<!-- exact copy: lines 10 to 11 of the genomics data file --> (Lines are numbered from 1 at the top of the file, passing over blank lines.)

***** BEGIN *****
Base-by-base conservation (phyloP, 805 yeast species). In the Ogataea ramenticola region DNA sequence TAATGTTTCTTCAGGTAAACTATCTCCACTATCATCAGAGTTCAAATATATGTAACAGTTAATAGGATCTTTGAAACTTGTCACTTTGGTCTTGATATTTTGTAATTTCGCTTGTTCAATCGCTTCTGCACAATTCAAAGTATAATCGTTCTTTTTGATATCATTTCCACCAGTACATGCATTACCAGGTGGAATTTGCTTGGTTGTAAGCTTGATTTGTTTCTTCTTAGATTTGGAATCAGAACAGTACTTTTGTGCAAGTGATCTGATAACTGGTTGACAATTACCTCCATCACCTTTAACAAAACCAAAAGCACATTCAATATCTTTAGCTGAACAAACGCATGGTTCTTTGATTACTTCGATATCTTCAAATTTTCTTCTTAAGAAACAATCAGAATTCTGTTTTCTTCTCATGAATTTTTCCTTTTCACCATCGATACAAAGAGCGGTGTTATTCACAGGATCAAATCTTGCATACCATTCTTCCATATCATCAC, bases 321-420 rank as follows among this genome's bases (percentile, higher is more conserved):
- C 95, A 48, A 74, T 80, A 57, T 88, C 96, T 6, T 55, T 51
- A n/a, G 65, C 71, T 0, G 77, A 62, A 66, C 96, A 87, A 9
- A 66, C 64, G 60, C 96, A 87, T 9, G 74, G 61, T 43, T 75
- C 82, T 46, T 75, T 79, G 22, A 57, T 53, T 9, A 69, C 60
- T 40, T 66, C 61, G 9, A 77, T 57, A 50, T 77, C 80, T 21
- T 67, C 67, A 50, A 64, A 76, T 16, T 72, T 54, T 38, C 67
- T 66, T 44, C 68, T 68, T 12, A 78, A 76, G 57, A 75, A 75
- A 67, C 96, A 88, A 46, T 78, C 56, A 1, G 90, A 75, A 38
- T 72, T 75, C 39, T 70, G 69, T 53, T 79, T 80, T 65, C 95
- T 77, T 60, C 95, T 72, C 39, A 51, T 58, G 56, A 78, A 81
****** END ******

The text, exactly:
- T 72, T 75, C 39, T 70, G 69, T 53, T 79, T 80, T 65, C 95
- T 77, T 60, C 95, T 72, C 39, A 51, T 58, G 56, A 78, A 81